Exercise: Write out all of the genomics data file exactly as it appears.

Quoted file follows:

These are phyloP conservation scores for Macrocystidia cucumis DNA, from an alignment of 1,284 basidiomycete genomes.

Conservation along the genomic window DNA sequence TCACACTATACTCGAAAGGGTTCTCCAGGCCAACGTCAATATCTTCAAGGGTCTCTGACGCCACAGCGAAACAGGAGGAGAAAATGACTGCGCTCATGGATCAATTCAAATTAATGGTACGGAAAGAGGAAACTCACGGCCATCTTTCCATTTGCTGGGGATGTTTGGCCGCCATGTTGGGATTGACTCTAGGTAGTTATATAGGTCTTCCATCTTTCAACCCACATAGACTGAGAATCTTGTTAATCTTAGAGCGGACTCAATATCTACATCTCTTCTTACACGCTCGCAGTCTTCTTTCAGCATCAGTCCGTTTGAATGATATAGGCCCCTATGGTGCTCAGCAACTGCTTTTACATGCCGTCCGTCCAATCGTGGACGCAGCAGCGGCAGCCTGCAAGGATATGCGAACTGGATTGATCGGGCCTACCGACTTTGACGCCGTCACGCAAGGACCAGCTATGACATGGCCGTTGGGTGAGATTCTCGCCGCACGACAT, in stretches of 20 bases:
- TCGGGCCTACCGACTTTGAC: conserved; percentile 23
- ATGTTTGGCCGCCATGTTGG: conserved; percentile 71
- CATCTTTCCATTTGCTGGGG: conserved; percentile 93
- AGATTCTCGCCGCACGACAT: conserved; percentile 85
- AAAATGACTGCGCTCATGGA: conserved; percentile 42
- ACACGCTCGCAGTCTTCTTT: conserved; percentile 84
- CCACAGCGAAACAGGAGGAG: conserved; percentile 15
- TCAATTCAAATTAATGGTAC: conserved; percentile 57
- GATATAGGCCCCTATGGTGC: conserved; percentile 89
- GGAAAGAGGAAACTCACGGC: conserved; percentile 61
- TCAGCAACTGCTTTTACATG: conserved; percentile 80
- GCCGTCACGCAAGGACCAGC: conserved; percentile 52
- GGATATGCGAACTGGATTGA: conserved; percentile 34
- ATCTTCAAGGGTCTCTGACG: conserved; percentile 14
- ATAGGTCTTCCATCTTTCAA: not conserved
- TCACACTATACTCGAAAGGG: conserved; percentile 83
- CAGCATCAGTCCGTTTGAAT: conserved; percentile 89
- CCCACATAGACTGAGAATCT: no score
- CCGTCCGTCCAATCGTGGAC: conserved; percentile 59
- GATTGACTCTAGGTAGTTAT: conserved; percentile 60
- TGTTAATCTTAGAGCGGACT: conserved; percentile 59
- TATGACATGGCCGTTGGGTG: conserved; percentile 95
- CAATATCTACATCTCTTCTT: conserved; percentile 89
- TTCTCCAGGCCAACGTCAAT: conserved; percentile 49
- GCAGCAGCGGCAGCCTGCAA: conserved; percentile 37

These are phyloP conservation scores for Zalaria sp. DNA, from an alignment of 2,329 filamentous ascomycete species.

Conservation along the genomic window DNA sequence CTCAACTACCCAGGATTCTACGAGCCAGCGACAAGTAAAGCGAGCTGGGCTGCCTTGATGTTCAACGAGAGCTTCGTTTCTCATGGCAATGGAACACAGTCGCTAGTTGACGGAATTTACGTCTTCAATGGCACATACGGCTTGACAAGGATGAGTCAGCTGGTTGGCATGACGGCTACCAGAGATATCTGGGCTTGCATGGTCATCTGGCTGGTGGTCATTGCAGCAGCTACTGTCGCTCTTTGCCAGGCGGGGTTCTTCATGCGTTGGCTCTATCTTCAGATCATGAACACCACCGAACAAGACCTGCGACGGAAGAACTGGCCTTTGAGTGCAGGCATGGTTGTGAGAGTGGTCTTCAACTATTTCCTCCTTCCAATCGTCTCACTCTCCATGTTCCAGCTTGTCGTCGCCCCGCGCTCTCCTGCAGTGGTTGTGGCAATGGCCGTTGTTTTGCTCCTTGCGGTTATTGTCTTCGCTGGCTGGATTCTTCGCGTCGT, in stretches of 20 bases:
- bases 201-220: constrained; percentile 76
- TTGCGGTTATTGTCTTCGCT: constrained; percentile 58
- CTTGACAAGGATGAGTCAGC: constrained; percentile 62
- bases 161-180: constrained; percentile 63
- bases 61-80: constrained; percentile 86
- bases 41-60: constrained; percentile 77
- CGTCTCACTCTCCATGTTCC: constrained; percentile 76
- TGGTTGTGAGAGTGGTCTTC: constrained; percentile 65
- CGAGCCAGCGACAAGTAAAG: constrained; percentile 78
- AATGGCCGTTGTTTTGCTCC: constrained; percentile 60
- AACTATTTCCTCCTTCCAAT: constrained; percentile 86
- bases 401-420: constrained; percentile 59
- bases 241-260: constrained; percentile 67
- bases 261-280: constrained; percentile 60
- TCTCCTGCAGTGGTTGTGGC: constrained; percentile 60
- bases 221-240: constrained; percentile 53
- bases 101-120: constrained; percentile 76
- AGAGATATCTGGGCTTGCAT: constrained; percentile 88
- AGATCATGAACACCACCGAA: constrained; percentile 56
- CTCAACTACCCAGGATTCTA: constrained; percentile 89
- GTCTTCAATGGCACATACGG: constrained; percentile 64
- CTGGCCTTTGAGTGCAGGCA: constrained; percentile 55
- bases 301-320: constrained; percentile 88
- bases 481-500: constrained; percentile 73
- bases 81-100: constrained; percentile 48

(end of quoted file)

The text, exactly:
These are phyloP conservation scores for Macrocystidia cucumis DNA, from an alignment of 1,284 basidiomycete genomes.

Conservation along the genomic window DNA sequence TCACACTATACTCGAAAGGGTTCTCCAGGCCAACGTCAATATCTTCAAGGGTCTCTGACGCCACAGCGAAACAGGAGGAGAAAATGACTGCGCTCATGGATCAATTCAAATTAATGGTACGGAAAGAGGAAACTCACGGCCATCTTTCCATTTGCTGGGGATGTTTGGCCGCCATGTTGGGATTGACTCTAGGTAGTTATATAGGTCTTCCATCTTTCAACCCACATAGACTGAGAATCTTGTTAATCTTAGAGCGGACTCAATATCTACATCTCTTCTTACACGCTCGCAGTCTTCTTTCAGCATCAGTCCGTTTGAATGATATAGGCCCCTATGGTGCTCAGCAACTGCTTTTACATGCCGTCCGTCCAATCGTGGACGCAGCAGCGGCAGCCTGCAAGGATATGCGAACTGGATTGATCGGGCCTACCGACTTTGACGCCGTCACGCAAGGACCAGCTATGACATGGCCGTTGGGTGAGATTCTCGCCGCACGACAT, in stretches of 20 bases:
- TCGGGCCTACCGACTTTGAC: conserved; percentile 23
- ATGTTTGGCCGCCATGTTGG: conserved; percentile 71
- CATCTTTCCATTTGCTGGGG: conserved; percentile 93
- AGATTCTCGCCGCACGACAT: conserved; percentile 85
- AAAATGACTGCGCTCATGGA: conserved; percentile 42
- ACACGCTCGCAGTCTTCTTT: conserved; percentile 84
- CCACAGCGAAACAGGAGGAG: conserved; percentile 15
- TCAATTCAAATTAATGGTAC: conserved; percentile 57
- GATATAGGCCCCTATGGTGC: conserved; percentile 89
- GGAAAGAGGAAACTCACGGC: conserved; percentile 61
- TCAGCAACTGCTTTTACATG: conserved; percentile 80
- GCCGTCACGCAAGGACCAGC: conserved; percentile 52
- GGATATGCGAACTGGATTGA: conserved; percentile 34
- ATCTTCAAGGGTCTCTGACG: conserved; percentile 14
- ATAGGTCTTCCATCTTTCAA: not conserved
- TCACACTATACTCGAAAGGG: conserved; percentile 83
- CAGCATCAGTCCGTTTGAAT: conserved; percentile 89
- CCCACATAGACTGAGAATCT: no score
- CCGTCCGTCCAATCGTGGAC: conserved; percentile 59
- GATTGACTCTAGGTAGTTAT: conserved; percentile 60
- TGTTAATCTTAGAGCGGACT: conserved; percentile 59
- TATGACATGGCCGTTGGGTG: conserved; percentile 95
- CAATATCTACATCTCTTCTT: conserved; percentile 89
- TTCTCCAGGCCAACGTCAAT: conserved; percentile 49
- GCAGCAGCGGCAGCCTGCAA: conserved; percentile 37

These are phyloP conservation scores for Zalaria sp. DNA, from an alignment of 2,329 filamentous ascomycete species.

Conservation along the genomic window DNA sequence CTCAACTACCCAGGATTCTACGAGCCAGCGACAAGTAAAGCGAGCTGGGCTGCCTTGATGTTCAACGAGAGCTTCGTTTCTCATGGCAATGGAACACAGTCGCTAGTTGACGGAATTTACGTCTTCAATGGCACATACGGCTTGACAAGGATGAGTCAGCTGGTTGGCATGACGGCTACCAGAGATATCTGGGCTTGCATGGTCATCTGGCTGGTGGTCATTGCAGCAGCTACTGTCGCTCTTTGCCAGGCGGGGTTCTTCATGCGTTGGCTCTATCTTCAGATCATGAACACCACCGAACAAGACCTGCGACGGAAGAACTGGCCTTTGAGTGCAGGCATGGTTGTGAGAGTGGTCTTCAACTATTTCCTCCTTCCAATCGTCTCACTCTCCATGTTCCAGCTTGTCGTCGCCCCGCGCTCTCCTGCAGTGGTTGTGGCAATGGCCGTTGTTTTGCTCCTTGCGGTTATTGTCTTCGCTGGCTGGATTCTTCGCGTCGT, in stretches of 20 bases:
- bases 201-220: constrained; percentile 76
- TTGCGGTTATTGTCTTCGCT: constrained; percentile 58
- CTTGACAAGGATGAGTCAGC: constrained; percentile 62
- bases 161-180: constrained; percentile 63
- bases 61-80: constrained; percentile 86
- bases 41-60: constrained; percentile 77
- CGTCTCACTCTCCATGTTCC: constrained; percentile 76
- TGGTTGTGAGAGTGGTCTTC: constrained; percentile 65
- CGAGCCAGCGACAAGTAAAG: constrained; percentile 78
- AATGGCCGTTGTTTTGCTCC: constrained; percentile 60
- AACTATTTCCTCCTTCCAAT: constrained; percentile 86
- bases 401-420: constrained; percentile 59
- bases 241-260: constrained; percentile 67
- bases 261-280: constrained; percentile 60
- TCTCCTGCAGTGGTTGTGGC: constrained; percentile 60
- bases 221-240: constrained; percentile 53
- bases 101-120: constrained; percentile 76
- AGAGATATCTGGGCTTGCAT: constrained; percentile 88
- AGATCATGAACACCACCGAA: constrained; percentile 56
- CTCAACTACCCAGGATTCTA: constrained; percentile 89
- GTCTTCAATGGCACATACGG: constrained; percentile 64
- CTGGCCTTTGAGTGCAGGCA: constrained; percentile 55
- bases 301-320: constrained; percentile 88
- bases 481-500: constrained; percentile 73
- bases 81-100: constrained; percentile 48